Find Out What Teachers Actually Use—and Why
Moving from a few tech-infused classrooms to a blended learning school or district is a plan, and the first step in the planning process is to find out what’s going on. That’s not too hard in a small school, but for a dozen schools, you’re talking about hundreds of interviews—a costly and timely endeavor.
As recently noted, Six Red Marbles launched Curriculum Insight, an easy-to-use online instructional material audit. It compiles a list of what teachers are using—and not using—as well as allows teachers to anonymously rate resources for ease of use, effectiveness, and ability to instigate student engagement.
In a time when the number of open resources and online tools is exploding, students are learning from more than just the traditional district textbook, so it’s important that districts are aware of the best and most used resources in their schools. Reports from Curriculum Insight provide information that can help district administrators shape purchasing decisions and appropriate budgets more effectively.
“The data from Curriculum Insight helped us look at how we can better allocate our budget for instructional materials and make better-informed decisions,” said Jill Lachenmayr of Andover Public Schools in Kansas.
In April, new federal privacy guidelines suggested that districts should approve classroom resources, but as first noted in theSmart Series Guide to EdTech Procurement, it’s important to know what your schools are already using. Curriculum Insight has helped districts save a lot of money by taking an inventory of what teachers are using and finding resourceful.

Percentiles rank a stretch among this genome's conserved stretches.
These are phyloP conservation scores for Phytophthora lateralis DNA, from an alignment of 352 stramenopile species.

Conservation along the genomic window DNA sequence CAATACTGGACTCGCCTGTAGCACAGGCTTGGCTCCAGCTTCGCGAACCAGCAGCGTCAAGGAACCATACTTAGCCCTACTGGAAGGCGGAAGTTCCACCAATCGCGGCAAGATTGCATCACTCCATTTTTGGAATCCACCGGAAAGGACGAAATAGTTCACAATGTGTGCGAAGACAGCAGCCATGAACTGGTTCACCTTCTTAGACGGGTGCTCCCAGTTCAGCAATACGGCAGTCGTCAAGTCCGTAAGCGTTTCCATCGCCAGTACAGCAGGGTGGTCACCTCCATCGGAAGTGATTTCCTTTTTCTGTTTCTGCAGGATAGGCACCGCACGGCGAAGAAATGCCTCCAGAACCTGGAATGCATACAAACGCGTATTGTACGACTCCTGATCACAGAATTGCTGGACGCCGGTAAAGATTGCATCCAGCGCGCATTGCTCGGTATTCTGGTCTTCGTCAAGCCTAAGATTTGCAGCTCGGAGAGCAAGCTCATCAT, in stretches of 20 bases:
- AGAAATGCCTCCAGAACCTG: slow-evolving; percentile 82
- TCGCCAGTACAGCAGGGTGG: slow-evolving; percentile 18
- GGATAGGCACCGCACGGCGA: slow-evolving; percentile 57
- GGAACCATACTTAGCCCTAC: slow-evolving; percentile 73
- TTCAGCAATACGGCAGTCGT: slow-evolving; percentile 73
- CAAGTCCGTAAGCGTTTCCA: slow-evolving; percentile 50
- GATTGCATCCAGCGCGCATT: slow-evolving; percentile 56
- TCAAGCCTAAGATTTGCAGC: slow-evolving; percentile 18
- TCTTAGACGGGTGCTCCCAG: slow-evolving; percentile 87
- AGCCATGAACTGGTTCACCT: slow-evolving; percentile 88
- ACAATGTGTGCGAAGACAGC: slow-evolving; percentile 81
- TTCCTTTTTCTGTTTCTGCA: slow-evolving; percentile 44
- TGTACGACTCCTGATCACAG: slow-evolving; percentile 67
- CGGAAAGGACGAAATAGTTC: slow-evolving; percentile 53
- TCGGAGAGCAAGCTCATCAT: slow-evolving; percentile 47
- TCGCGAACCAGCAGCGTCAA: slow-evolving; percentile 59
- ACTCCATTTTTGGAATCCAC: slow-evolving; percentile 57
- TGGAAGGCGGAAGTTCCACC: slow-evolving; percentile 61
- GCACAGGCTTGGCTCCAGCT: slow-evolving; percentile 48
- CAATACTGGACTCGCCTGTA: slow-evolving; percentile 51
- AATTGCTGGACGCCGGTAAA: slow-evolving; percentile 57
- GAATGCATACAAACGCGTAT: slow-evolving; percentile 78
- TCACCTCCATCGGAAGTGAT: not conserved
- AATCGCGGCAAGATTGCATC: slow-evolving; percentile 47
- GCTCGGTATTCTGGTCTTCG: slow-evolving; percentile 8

At Henry County Schools in Georgia, some of the purchasing is done at the school level, and with 50 schools, one can only imagine the amount of materials being purchased. There were even schools within the district using different LMSs, which caused the district to take steps toward choosing a single LMS for all schools. To do so, they found it necessary to track curriculum usage to find similarities as well as increase district knowledge of the materials that were the most effective and being used in their most successful schools.
Donald Warren, Director of Learning & Leadership Services for Henry County Schools, said Curriculum Insight “was extremely user-friendly, and it took teachers only five minutes to complete the survey. The CI team was quick to gather and deliver the data to us.”
Rhode Island’s size and leadership has facilitated a number of productive partnerships, most recently including The Learning Accelerator (TLA). In fact, Rhode Island has adopted statewide use of Curriculum Insight and recently became the nation’s first fully blended learning state in the nation. Rhode Island has shown that the right way to start the transition to blended learning is with a quick and efficient curriculum audit, and Curriculum Insight is a great way to begin.
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